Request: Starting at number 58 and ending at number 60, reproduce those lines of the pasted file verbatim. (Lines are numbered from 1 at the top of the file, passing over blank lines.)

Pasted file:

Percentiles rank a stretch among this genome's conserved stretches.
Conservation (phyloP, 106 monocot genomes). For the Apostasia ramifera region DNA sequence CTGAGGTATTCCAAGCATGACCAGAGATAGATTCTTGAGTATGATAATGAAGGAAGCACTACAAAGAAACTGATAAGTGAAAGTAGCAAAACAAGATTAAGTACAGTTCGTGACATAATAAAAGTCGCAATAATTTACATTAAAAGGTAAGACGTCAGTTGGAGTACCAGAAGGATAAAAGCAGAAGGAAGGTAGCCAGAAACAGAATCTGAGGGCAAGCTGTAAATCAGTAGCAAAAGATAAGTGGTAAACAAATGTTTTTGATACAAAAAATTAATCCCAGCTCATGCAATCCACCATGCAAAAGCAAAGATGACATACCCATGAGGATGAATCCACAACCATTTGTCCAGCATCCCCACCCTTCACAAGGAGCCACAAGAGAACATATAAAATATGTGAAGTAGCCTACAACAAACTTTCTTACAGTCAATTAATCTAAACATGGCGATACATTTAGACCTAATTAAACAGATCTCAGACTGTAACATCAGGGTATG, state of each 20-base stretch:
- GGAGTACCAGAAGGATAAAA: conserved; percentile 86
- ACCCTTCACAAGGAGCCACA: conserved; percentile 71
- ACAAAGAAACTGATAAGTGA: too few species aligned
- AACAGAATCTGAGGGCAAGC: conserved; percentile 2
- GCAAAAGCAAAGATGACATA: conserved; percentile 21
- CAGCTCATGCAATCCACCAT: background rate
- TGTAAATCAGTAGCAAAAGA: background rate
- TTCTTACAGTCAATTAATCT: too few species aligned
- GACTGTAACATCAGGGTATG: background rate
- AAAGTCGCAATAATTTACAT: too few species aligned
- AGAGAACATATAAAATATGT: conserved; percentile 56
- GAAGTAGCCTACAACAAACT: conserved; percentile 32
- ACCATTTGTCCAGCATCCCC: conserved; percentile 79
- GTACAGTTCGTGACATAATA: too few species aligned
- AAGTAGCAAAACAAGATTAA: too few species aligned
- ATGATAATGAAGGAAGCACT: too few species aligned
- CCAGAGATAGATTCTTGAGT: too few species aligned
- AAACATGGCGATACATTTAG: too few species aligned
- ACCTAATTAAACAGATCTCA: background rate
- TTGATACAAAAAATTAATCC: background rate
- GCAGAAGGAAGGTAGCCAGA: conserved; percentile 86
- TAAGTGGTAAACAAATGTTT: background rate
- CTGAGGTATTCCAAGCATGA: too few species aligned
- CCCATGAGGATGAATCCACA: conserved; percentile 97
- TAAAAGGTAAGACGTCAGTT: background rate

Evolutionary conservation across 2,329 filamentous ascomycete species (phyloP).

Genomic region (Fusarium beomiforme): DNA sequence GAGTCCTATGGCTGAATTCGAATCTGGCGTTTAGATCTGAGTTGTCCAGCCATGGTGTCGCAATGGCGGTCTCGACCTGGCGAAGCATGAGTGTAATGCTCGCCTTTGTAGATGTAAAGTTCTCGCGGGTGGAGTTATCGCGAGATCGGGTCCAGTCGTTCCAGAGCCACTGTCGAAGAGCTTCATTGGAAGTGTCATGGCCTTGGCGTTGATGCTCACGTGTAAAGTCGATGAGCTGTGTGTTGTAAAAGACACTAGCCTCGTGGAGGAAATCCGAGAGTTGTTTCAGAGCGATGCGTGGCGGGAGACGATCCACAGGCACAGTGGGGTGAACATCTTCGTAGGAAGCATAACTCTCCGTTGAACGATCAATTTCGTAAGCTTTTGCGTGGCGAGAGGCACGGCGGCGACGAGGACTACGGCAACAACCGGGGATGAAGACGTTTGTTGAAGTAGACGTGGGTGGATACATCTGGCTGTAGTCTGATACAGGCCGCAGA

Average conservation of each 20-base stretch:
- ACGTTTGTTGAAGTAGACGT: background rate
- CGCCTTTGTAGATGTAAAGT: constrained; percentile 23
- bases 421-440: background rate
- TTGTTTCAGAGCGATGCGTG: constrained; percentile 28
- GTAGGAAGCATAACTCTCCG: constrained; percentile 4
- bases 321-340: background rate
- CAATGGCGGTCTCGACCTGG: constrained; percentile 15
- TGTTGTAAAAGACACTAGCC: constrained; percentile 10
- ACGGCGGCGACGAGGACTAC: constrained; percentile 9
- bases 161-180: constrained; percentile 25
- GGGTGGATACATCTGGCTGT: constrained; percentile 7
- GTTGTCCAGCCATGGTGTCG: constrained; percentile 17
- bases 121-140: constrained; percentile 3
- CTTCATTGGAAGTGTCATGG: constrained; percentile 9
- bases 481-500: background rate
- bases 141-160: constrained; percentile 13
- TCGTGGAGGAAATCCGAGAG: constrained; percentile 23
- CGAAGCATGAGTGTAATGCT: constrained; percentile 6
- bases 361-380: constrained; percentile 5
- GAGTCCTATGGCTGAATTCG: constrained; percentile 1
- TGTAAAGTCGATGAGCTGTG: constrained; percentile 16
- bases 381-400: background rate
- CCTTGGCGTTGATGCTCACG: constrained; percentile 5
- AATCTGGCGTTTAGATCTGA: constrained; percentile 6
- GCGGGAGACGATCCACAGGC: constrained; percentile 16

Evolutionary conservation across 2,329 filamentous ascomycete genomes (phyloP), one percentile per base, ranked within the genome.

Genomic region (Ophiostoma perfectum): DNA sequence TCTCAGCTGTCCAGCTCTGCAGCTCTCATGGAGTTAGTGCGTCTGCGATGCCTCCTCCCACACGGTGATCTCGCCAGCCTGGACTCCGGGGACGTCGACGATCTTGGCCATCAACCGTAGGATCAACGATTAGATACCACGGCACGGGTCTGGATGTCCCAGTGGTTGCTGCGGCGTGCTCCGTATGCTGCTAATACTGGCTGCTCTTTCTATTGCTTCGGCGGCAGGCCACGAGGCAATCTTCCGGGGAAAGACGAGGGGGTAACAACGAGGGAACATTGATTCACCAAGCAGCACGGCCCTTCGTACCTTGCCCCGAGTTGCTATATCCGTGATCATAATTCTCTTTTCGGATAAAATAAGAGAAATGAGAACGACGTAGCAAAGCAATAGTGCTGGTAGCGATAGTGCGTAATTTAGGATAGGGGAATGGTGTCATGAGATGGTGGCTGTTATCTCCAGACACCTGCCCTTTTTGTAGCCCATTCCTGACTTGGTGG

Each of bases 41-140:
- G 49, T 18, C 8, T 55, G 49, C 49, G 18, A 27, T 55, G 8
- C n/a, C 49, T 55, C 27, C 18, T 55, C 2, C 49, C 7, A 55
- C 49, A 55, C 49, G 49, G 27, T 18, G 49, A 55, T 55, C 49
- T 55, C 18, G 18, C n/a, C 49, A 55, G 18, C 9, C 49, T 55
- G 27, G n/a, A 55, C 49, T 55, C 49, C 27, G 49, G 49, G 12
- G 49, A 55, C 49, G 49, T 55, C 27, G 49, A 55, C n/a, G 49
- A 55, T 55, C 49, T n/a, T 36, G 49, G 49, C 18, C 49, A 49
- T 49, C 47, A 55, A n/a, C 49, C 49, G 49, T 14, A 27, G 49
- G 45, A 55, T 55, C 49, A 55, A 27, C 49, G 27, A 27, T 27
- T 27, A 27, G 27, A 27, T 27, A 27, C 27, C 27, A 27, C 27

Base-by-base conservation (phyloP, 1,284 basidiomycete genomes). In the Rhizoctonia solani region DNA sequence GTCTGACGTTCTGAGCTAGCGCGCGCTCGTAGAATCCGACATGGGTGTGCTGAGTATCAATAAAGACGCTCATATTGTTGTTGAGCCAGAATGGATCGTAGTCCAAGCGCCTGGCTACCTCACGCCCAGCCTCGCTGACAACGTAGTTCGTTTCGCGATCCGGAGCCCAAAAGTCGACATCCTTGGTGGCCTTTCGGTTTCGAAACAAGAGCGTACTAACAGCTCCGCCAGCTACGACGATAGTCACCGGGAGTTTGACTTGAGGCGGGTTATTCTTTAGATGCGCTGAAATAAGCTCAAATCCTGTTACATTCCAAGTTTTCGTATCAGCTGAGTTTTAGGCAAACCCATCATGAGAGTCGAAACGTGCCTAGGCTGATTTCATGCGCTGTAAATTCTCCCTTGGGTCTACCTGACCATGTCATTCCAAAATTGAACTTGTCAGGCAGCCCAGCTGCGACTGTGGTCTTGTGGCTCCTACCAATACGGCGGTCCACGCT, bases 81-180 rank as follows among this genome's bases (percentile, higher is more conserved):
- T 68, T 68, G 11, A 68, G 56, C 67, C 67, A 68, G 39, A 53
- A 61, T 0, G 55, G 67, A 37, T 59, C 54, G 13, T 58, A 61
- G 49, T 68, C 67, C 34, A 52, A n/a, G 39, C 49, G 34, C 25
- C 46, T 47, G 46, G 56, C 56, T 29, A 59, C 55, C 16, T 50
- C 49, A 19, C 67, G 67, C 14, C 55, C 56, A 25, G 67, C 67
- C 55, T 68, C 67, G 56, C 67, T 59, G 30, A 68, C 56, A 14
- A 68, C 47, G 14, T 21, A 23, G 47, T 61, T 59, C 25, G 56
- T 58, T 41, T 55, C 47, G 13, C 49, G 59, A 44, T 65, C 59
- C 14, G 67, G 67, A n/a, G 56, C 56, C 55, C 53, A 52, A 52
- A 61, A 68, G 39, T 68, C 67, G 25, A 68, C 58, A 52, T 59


Each of bases 41-140:
- G 49, T 18, C 8, T 55, G 49, C 49, G 18, A 27, T 55, G 8
- C n/a, C 49, T 55, C 27, C 18, T 55, C 2, C 49, C 7, A 55